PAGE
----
Nhlanhla Moselle, a director of the Youth Service Agency in South Africa has contested the presence of Zimbabweans as a threat to the welfare and development of South Africa as a nation. In a letter to Times Live, Moselle said South Africa and Zimbabwe were almost on the same level as far as economic development is concerned and Zimbabweans flooding that country were actually choking efforts to improve locals’ living standards. Moselle said:
SA might not be Zimbabwe, however, it has something in common with its neighbouring country.
A huge mass of unemployed youths, lack of basic social services, particularly inadequate health facilities and infrastructure, a fractured economy, inequality, unemployment, corruption, poverty and lack of quality service delivery are at the centre of the violence rocking Zimbabwe owing to the failure of service provision in fragile and polarised communities living in the Tongogara, Vungu, Zhaugwe, Kushinga and Lukhuluba districts in the Midlands province.
SA is not different from Zimbabwe and it is with these similarities that I contest the presence of Zimbabweans as a threat to our welfare and development as a nation.
SA may be a culturally and historically rich nation located at the tip of the African continent, but poverty continues to be a prevalent issue.
Nearly half the adult population lives in poverty. The government measures poverty by three thresholds. The upper-bound poverty line indicates an income of R1,183 a month. The lower-bound and food poverty lines indicate incomes of R785 and R547 respectively. According to Stats SA, 49.2% of the population over the age of 18 falls below the upper-bound poverty line.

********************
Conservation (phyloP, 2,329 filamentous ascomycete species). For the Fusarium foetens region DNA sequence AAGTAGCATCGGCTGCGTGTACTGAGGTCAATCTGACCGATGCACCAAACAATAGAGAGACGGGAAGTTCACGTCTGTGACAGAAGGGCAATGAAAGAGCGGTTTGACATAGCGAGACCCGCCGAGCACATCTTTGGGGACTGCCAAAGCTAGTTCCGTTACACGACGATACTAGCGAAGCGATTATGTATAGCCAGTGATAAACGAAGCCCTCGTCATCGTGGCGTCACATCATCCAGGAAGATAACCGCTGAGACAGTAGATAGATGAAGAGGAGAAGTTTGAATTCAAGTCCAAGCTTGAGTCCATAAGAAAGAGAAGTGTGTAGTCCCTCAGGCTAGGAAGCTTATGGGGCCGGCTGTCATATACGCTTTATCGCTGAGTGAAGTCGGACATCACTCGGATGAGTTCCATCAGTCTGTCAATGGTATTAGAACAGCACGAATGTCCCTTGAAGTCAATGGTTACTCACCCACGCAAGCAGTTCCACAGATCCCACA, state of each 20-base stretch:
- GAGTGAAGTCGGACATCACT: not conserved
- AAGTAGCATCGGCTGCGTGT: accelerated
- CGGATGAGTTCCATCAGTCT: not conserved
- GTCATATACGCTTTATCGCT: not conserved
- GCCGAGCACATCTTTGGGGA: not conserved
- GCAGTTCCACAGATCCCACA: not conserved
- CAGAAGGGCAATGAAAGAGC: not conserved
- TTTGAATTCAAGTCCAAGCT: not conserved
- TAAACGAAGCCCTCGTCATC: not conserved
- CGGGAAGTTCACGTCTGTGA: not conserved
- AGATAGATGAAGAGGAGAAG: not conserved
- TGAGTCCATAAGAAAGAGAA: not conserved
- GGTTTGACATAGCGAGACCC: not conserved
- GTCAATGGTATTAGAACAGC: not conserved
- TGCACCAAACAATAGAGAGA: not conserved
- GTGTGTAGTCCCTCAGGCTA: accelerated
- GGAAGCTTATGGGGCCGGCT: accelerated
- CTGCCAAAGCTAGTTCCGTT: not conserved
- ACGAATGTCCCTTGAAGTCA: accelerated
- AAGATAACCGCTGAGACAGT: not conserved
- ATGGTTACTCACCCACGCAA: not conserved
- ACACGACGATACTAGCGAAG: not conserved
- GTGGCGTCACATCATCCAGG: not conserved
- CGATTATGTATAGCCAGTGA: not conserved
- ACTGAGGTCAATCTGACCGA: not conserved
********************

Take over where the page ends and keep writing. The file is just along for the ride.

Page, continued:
Women are generally more vulnerable to poverty. According to SA’s Living Conditions Survey, 52.2% of women fall below the poverty line, compared to 46.1% of men. Additionally, the research shows 74.8% of women-led households fall below poverty lines, compared to 59.3% of men-led households. A similar gender gap exists at each line of poverty, with women consistently experiencing poverty more frequently than men. Data suggests this difference has remained relatively stable over the past decade. Women-led families are also more likely to lack access to water and sanitation.
Hunger and food insecurity have, in particular, become more pressing issues. Lockdowns, for example, have halted employment and left many South Africans with the impossible choice of working to provide food or staying home to stay safe. Forecasts are estimating the Covid-19 pandemic may push up to one million people into poverty.
These are the similarities the two countries have.
When you look at Zimbabwean people from Kananga to Zaka and from Shurugwi and Lukhuluba, there’s not much difference, yet the people of Zimbabwe chose to leave their ancestral home for reasons that may vary from one person to the other.
The time has come for Zimbabweans to say enough and no more migrating to SA. Dying in shame, let us Zimbabweans remake ourselves as the custodians of the Zimbabwean liberation.